section subjected to a concentrated load P at its free end A (Fig. 6.32). The

largest bending moment occurs at the fixed end B and is equal to M = PL.

As long as this value does not exceed the maximum elastic moment MY

(i.e., PL ≤ MY), the normal stress σx will not exceed the yield strength σY

anywhere in the beam. However, as P is increased beyond MY∕L, yield is

initiated at points B and B′ and spreads toward the free end of the beam.

Assuming the material is elastoplastic and considering a cross section CC′

located a distance x from the free end A of the beam (Fig. 6.33), the

half-thickness yY of the elastic core in that section is obtained by making

M = Px in Eq. (4.38). Thus,

Px =

32

MY(1 - 1 3 yc2 Y2) (6.14)

where c is the half-depth of the beam. Plotting yY against x gives the boundary between the elastic and plastic zones.

As long as PL < 3 2MY, the parabola from Eq. (6.14) intersects the

line BB′, as shown in Fig. 6.33. However, when PL reaches the value 3 2MY

(PL = Mp) where Mp is the plastic moment, Eq. (6.14) yields yY = 0 for

x = L, which shows that the vertex of the parabola is now located in section BB′ and that this section has become fully plastic (Fig. 6.34). Recalling Eq. (4.40), the radius of curvature ρ of the neutral surface at that point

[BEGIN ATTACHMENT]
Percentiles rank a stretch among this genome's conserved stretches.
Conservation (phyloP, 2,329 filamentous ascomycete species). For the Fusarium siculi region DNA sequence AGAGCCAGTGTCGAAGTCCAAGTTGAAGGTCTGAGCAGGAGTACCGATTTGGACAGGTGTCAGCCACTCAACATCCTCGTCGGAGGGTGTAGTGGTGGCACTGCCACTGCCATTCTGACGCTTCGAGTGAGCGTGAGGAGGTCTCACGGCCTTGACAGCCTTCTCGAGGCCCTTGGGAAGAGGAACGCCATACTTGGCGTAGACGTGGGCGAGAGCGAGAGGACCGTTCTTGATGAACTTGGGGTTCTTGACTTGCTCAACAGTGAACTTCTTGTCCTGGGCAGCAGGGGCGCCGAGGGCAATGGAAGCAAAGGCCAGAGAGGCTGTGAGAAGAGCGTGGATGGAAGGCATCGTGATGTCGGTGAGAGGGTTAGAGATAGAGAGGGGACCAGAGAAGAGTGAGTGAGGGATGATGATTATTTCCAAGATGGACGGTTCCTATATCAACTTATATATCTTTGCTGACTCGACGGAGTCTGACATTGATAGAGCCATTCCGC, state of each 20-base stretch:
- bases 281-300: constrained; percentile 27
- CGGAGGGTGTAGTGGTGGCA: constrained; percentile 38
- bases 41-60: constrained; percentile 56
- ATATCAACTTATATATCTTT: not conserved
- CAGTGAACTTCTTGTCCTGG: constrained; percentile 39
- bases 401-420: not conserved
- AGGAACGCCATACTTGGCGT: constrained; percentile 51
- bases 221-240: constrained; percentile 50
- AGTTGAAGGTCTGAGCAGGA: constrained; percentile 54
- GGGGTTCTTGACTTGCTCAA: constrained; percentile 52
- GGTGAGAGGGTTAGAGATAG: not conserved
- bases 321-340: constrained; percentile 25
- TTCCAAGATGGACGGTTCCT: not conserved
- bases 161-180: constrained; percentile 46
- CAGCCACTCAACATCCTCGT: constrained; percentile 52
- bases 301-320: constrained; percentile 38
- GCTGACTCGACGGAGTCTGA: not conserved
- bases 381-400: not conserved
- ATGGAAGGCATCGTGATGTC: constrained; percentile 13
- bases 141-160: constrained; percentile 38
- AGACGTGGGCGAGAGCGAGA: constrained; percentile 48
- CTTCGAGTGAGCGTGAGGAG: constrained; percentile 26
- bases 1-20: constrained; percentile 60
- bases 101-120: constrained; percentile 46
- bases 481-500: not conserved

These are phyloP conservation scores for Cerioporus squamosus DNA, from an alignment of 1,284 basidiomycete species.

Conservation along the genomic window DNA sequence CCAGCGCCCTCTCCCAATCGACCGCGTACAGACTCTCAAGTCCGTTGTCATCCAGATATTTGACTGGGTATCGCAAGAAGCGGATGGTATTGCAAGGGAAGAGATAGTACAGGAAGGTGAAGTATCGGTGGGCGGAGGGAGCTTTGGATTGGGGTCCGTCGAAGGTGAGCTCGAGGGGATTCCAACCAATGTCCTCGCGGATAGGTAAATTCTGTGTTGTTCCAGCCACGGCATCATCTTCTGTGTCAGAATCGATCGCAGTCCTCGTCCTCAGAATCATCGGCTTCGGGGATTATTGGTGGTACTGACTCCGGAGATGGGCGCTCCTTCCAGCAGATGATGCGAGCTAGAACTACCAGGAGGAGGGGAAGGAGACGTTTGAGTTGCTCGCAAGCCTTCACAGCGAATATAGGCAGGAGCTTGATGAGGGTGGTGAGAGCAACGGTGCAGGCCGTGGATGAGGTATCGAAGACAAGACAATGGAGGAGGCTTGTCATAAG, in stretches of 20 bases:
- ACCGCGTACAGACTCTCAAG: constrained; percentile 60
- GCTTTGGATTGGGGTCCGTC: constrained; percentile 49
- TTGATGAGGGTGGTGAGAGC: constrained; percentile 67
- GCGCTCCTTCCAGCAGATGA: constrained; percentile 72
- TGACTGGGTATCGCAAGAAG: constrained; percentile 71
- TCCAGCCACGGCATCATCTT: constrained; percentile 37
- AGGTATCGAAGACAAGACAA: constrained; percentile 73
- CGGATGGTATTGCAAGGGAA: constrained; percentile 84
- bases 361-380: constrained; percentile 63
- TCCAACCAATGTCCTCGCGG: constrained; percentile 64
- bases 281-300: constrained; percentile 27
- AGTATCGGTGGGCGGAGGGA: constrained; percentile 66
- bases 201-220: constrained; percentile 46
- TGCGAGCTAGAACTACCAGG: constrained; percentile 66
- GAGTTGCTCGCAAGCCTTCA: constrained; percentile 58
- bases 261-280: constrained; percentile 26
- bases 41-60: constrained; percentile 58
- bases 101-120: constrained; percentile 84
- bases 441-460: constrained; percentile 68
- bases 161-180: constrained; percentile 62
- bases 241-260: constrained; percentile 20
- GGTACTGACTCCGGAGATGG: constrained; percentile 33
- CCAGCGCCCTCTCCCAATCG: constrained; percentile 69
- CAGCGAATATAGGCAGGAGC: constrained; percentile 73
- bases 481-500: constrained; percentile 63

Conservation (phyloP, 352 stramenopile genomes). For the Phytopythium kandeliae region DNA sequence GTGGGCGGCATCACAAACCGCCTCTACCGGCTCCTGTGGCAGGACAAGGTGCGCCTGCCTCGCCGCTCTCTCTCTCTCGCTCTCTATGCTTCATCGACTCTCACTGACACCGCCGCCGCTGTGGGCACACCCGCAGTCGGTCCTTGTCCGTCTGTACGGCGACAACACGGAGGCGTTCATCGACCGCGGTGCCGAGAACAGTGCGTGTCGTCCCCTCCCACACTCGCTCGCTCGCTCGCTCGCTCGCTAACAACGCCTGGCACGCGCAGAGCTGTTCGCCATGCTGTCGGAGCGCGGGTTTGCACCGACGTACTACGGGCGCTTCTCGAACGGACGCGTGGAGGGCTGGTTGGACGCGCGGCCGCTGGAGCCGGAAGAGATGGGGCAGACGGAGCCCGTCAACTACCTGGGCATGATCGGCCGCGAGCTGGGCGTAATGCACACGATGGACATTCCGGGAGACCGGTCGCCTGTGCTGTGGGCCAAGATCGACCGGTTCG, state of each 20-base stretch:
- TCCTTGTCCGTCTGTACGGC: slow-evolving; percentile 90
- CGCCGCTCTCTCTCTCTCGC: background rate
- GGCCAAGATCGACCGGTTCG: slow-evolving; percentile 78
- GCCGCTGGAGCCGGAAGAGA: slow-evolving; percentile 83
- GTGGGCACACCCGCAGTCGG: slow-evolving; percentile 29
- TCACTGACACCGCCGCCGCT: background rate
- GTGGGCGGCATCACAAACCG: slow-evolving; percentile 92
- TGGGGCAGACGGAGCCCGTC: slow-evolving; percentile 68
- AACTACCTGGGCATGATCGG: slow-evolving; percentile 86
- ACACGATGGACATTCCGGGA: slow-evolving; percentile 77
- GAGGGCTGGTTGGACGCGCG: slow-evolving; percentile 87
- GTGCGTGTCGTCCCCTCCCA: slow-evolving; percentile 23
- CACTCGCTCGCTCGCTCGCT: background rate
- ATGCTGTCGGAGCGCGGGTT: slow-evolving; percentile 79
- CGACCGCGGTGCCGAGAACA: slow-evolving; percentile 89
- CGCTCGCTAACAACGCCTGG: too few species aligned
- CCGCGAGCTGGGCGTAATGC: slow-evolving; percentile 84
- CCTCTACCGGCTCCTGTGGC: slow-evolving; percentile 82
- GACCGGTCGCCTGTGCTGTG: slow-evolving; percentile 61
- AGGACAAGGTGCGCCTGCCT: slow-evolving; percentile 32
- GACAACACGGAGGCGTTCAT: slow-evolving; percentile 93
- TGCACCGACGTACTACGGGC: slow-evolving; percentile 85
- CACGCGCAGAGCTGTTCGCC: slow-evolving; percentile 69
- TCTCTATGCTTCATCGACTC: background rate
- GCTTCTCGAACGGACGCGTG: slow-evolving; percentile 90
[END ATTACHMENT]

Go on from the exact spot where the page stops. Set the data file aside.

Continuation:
is equal to zero, indicating the presence of a sharp bend in the beam at

its fixed end. Thus, a plastic hinge has developed at that point. The load

P = M

p∕L is the largest load that can be supported by the beam.

The above discussion is based only on the analysis of the normal

stresses in the beam as it exhibits plastic behavior. Now examine the distribution of the shearing stresses in a section that has become partly plastic. Consider the

portion of beam CC″D″D located between the transverse sections CC′ and DD′

and above the horizontal plane D″C″ (Fig. 6.35a). If this portion is located

entirely in the plastic zone, the normal stresses exerted on the faces CC″ and

DD″ will be uniformly distributed and equal to the yield strength σY (Fig. 6.35b).

The equilibrium of the free body CC″D″D requires that the horizontal shearing

force ΔH exerted on its lower face is equal to zero. The average value of the

horizontal shearing stress τyx across the beam at C″ is also zero, as well as the

average value of the vertical shearing stress τxy. Thus the vertical shear V = P

in section CC′ must be distributed entirely over the portion EE′ of the section

located within the elastic zone (Fig. 6.36). The distribution of the shearing

stresses over EE′ is the same as that in an elastic rectangular beam with the

same width b as beam AB and depth equal to the thickness 2yY of the elastic

zone.† The area 2byY of the elastic portion of the cross section A′ gives

τ xy = 32 P A′ (1 - yy2 Y2) |
(6.15) |

τ

max =

32

P A′

(6.16)

As the area A′ of the elastic portion of the section decreases, τmax

increases and eventually reaches the yield strength in shear τY. Thus, shear

contributes to the ultimate failure of the beam. A more exact analysis of this

mode of failure should take into account the combined effect of the normal

and shearing stresses.